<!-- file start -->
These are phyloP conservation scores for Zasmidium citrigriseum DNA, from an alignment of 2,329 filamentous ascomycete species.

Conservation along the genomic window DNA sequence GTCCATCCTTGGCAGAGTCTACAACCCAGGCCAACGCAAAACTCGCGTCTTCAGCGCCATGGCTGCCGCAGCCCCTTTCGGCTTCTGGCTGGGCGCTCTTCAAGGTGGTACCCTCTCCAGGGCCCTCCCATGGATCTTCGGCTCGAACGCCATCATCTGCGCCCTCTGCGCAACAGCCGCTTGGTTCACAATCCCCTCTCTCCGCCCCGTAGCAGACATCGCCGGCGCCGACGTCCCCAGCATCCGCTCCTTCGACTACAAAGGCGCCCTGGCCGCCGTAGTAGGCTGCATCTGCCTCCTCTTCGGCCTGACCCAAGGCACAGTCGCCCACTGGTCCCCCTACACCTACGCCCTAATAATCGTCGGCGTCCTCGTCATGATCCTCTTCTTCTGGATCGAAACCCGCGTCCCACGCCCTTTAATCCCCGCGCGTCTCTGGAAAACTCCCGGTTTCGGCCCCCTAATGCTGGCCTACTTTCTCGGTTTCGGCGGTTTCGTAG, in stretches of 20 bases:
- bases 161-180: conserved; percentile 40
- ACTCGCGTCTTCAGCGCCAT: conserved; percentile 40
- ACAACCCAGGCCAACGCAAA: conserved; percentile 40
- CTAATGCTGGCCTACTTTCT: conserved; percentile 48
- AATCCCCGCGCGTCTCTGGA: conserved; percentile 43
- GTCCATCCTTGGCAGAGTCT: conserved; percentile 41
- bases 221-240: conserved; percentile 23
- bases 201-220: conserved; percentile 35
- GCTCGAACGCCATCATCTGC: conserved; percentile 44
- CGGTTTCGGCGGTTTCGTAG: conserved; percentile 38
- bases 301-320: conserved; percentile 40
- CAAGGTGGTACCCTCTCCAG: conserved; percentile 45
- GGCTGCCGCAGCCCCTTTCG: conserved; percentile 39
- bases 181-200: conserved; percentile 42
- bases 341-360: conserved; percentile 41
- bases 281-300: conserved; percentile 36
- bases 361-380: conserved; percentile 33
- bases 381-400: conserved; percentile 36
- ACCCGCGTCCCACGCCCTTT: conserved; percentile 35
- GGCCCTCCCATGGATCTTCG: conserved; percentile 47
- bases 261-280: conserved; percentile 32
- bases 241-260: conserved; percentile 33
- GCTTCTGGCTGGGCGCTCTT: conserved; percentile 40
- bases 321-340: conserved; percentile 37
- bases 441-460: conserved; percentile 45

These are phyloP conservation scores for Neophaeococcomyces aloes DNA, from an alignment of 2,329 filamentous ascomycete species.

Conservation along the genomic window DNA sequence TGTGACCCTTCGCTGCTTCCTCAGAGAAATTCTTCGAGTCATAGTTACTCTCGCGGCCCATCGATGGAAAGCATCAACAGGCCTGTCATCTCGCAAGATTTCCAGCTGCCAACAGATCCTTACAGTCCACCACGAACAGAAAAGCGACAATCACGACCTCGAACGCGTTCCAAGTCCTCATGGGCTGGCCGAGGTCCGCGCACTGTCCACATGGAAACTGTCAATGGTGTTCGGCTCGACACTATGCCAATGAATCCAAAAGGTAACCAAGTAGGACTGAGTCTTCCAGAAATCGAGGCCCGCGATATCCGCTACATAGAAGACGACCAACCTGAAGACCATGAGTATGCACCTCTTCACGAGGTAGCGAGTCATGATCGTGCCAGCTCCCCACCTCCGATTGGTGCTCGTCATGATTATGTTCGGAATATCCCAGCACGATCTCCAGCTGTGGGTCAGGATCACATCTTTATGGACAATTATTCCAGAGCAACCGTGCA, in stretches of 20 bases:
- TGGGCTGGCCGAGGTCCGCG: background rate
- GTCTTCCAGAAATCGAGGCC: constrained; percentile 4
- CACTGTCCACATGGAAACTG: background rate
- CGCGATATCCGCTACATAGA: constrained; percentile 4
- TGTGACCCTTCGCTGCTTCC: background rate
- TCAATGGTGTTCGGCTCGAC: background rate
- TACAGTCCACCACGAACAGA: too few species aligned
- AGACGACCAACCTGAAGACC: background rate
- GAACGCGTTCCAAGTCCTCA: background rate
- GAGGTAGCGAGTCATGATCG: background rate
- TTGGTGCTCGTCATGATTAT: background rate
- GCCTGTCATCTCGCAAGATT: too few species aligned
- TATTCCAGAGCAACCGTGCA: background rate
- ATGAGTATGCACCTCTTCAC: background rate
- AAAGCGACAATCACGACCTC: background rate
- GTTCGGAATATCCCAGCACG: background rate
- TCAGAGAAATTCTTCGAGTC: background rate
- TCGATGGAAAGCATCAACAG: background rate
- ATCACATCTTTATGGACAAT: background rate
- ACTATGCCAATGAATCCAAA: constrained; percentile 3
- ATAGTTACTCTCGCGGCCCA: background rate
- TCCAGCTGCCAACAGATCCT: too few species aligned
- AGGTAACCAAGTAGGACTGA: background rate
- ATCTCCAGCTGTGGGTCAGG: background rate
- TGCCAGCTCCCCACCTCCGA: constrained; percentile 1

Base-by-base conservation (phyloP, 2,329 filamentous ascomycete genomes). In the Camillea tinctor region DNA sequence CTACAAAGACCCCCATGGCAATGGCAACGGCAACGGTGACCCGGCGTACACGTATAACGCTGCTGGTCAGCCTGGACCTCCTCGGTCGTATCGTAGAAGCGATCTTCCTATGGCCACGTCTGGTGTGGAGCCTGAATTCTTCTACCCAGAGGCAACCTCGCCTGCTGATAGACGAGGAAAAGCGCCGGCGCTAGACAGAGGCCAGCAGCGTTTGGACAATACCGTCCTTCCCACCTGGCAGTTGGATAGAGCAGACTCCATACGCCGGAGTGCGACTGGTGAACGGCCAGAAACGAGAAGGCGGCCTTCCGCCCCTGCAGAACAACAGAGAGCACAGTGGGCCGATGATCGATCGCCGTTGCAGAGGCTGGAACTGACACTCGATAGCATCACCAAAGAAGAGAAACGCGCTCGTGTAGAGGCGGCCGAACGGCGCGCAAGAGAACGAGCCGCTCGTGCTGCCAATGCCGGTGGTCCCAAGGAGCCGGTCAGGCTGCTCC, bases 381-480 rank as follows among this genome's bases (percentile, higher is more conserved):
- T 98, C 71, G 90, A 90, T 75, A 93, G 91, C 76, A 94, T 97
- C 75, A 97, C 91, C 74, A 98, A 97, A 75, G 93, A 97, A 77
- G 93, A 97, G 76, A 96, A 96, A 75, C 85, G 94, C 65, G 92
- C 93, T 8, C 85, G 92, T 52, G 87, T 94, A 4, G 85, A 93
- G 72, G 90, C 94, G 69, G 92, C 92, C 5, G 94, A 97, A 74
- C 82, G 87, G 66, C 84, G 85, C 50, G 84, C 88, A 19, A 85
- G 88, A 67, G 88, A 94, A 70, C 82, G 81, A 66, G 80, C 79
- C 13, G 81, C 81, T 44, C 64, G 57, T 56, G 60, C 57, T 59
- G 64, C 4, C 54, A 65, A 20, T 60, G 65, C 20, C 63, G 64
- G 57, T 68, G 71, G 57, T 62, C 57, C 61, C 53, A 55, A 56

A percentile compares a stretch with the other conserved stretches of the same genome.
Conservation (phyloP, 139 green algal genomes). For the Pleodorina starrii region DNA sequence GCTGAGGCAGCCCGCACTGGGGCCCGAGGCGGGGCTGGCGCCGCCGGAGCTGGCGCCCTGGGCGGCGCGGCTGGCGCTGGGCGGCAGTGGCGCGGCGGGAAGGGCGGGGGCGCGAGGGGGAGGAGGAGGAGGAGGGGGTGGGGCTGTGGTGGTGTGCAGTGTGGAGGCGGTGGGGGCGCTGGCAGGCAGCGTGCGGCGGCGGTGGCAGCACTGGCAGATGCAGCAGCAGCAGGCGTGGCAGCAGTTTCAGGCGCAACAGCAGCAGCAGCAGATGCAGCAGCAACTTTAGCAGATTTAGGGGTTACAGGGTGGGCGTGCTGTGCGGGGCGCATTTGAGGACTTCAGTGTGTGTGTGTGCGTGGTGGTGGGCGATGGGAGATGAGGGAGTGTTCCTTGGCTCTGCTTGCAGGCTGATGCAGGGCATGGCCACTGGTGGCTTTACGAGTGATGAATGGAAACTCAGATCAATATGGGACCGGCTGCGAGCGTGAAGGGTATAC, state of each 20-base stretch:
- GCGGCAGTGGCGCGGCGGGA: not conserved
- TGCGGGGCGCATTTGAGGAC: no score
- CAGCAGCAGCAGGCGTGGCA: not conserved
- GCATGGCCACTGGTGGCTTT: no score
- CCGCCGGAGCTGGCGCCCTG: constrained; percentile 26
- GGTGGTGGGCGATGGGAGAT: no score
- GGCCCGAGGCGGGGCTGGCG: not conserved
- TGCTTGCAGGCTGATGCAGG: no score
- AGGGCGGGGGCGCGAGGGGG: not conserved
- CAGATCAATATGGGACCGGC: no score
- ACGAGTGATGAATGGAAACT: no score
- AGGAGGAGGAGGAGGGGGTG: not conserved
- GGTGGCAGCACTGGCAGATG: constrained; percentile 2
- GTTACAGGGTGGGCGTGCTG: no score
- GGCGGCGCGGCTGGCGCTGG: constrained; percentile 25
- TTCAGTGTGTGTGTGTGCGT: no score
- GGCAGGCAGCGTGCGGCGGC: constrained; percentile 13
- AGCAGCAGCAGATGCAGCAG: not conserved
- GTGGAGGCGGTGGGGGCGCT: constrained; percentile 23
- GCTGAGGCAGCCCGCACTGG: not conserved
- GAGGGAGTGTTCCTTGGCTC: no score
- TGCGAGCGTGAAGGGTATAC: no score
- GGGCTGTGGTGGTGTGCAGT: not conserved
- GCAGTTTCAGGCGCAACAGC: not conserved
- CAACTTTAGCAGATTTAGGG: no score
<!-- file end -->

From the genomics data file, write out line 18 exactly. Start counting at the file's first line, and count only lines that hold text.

- bases 281-300: conserved; percentile 36